We include products we think are useful for our readers. If you buy through links on this page, we may earn a small commission. Here’s our process.
Healthline only shows you brands and products that we stand behind.Our team thoroughly researches and evaluates the recommendations we make on our site. To establish that the product manufacturers addressed safety and efficacy standards, we:
- Evaluate ingredients and composition: Do they have the potential to cause harm?
- Fact-check all health claims: Do they align with the current body of scientific evidence?
- Assess the brand: Does it operate with integrity and adhere to industry best practices?
Managing type 2 diabetes with technology
In my experience, having type 2 diabetes can feel like a lifelong science experiment.
You have to track what you eat and then measure the food’s effect on your blood sugar levels. If you take insulin, you have to calculate the correct amount to compensate for the number of carbs you’ve eaten. If you exercise, you need to factor that in as well.
A variety of technologies and devices exist that can help you manage all of this — and it can make a big difference.
The most important device for someone with diabetes to have is a glucose meter, also called a glucometer. After a quick finger stick, you’ll know your blood sugar level at that particular point in time.
Even if you use a continuous glucose monitor (CGM), you’ll still need to occasionally use a meter. Here are a few things to consider when selecting a glucometer:
- Will your insurance plan cover the test strips? Meters are often free; test strips are not.
- Is the display easy to read? Does it light up so you can take a reading in the dark?
- Are the buttons intuitive and easy to push?
- Is the meter a good size for you?
- Can you easily share data with your healthcare providers?
- Can you track other things like insulin, carb intake, and exercise?
- Can you make notes with each reading?
Decide what’s most important to you and select a meter accordingly. The most important things to me are cost, data sharing, and the ability to make notes.
There truly are apps for everything these days. In the diabetes world, apps can:
- track your blood sugar levels and show trends
- monitor your diet
- log your exercise
- provide a peer support community
- give access to highly trained diabetes educators and fitness coaches
By far, the app I’ve used the most to help manage my diet is MyFitnessPal. I can enter my own recipes, track how many carbs I eat in a day, and log my exercise. The app LoseIt! offers similar capabilities.
Social media apps like Twitter, Facebook, and Instagram link me up with other folks who have diabetes so I can learn from them. Other intriguing apps I’ve seen mentioned are Diabetes:M and mySugr. Both seem to offer a more comprehensive approach to diabetes management, but I haven’t personally used either one.
My ideal app would integrate the food-related features of LoseIt! and MyFitnessPal, the blood sugar monitoring of LibreLink, the fitness tracking and exercise advice of MyFitnessPal and GlucoseZone, and the peer support available on social media.
My ultimate dream is to be able to wave my phone over food at a restaurant and instantly know how many carbs are on my plate. (App developers, are you listening?)
After hearing about CGMs like those from Dexcom and Medtronic from members of my support group, I finally asked my doctor about them. A huge fan of the FreeStyle Libre, he said the device had allowed many of his patients with type 2 diabetes to dramatically improve their A1C.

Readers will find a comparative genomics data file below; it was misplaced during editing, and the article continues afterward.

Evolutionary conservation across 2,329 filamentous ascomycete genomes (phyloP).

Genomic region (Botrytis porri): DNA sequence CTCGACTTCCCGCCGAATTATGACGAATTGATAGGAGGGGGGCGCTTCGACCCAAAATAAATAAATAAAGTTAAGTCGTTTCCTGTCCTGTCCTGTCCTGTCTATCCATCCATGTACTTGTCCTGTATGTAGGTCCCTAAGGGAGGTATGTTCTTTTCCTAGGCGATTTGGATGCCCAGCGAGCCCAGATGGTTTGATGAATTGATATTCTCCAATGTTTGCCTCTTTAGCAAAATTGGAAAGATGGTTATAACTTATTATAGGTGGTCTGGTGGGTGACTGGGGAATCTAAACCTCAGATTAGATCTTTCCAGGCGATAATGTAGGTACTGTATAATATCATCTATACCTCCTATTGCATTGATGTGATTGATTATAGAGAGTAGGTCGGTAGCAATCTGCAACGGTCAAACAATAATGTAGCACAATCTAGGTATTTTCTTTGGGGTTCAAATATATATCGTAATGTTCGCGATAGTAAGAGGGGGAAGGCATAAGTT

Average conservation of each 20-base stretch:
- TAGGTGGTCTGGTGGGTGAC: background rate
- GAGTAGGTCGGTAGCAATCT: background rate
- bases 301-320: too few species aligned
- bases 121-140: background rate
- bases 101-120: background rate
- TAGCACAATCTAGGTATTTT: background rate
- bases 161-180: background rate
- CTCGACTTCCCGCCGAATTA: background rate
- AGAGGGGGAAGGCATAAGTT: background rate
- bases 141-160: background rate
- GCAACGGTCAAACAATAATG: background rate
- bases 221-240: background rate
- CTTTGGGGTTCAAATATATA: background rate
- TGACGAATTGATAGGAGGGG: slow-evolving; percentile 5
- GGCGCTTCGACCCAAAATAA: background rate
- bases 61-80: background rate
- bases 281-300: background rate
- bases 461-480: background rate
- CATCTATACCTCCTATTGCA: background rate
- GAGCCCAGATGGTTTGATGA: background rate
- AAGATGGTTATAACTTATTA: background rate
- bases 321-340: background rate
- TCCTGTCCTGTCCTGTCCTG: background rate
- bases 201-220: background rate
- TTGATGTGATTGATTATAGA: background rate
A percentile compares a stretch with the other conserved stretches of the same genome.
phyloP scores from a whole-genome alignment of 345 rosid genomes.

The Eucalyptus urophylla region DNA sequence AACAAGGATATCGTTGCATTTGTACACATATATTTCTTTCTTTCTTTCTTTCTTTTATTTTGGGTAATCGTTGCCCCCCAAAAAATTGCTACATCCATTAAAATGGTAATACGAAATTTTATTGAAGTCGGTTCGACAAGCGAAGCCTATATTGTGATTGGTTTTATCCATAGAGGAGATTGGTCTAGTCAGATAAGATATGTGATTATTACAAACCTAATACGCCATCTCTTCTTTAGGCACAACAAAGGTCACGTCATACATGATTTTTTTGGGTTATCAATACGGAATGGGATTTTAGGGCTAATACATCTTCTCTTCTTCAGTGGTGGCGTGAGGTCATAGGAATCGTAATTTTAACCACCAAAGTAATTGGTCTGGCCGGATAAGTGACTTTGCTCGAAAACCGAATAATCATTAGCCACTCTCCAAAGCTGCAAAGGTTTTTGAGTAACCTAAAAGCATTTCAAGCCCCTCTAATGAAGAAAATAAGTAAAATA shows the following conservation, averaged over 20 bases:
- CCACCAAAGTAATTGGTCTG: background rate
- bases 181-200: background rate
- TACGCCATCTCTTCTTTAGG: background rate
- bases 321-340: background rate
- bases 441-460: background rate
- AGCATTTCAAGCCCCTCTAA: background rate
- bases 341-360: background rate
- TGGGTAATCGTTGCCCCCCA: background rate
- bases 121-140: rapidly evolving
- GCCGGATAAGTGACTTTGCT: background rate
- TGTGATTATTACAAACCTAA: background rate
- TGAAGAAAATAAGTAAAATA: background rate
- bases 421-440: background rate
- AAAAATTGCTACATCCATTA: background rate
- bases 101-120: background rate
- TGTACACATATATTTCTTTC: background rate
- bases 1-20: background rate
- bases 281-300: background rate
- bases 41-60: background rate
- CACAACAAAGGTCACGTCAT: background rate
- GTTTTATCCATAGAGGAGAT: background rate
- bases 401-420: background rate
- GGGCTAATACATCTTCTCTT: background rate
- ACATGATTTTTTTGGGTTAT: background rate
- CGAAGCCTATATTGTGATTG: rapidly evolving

The FreeStyle Libre comes in two parts: the sensor and the reader. The sensor attaches to the back of your arm. You wave the reader over the sensor to get a blood sugar reading.
Most insurance plans balk at covering a CGM unless you take insulin, so you may need to pay out of pocket. The reader is a one-time purchase — for me, it was $65 — but you’ll need a new sensor every 14 days. I was able to get two sensors for $75. Your pricing may vary.
Wearing a CGM has worked well for me so far. I totally forget I’m wearing it, and I love having access to all of the data and graphs it provides. I check my blood sugar a lot more often, and I can even take a reading with my phone.
The biggest thing I’ve learned so far? When I cook at home, my blood sugar quickly spikes and then comes back down within an hour or two. When I eat out, even when I think I’m making good food choices, my blood sugar goes up and stays up for several hours.
If you don’t understand why your A1C is higher than you’d like, don’t check your blood sugar very often because you hate finger sticks, or just like analyzing data, I highly recommend a CGM if it fits within your budget.
Other technology and devices you might find useful for diabetes management include medication pens, insulin pumps, and fitness trackers.
Pens allow injected medications to be delivered conveniently and accurately. Insulin pumps deliver insulin 24 hours a day via a catheter inserted under the skin. Fitness trackers are basically wearable minicomputers that log how much you move during the day. Some of them monitor your heart rate and how well you sleep too.
You can make your never-ending type 2 diabetes science project easier by using devices and technology that work for you. Don’t be afraid to try new things. You just might find something that makes managing your condition more convenient and less daunting.
Shelby Kinnaird, author of The Diabetes Cookbook for Electric Pressure Cookers and The Pocket Carbohydrate Counter Guide for Diabetes, publishes recipes and tips for people who want to eat healthy at Diabetic Foodie, a website often stamped with a “top diabetes blog” label. Shelby is a passionate diabetes advocate who likes to make her voice heard in Washington, DC and she leads two DiabetesSisters support groups in Richmond, Virginia. She has successfully managed her type 2 diabetes since 1999.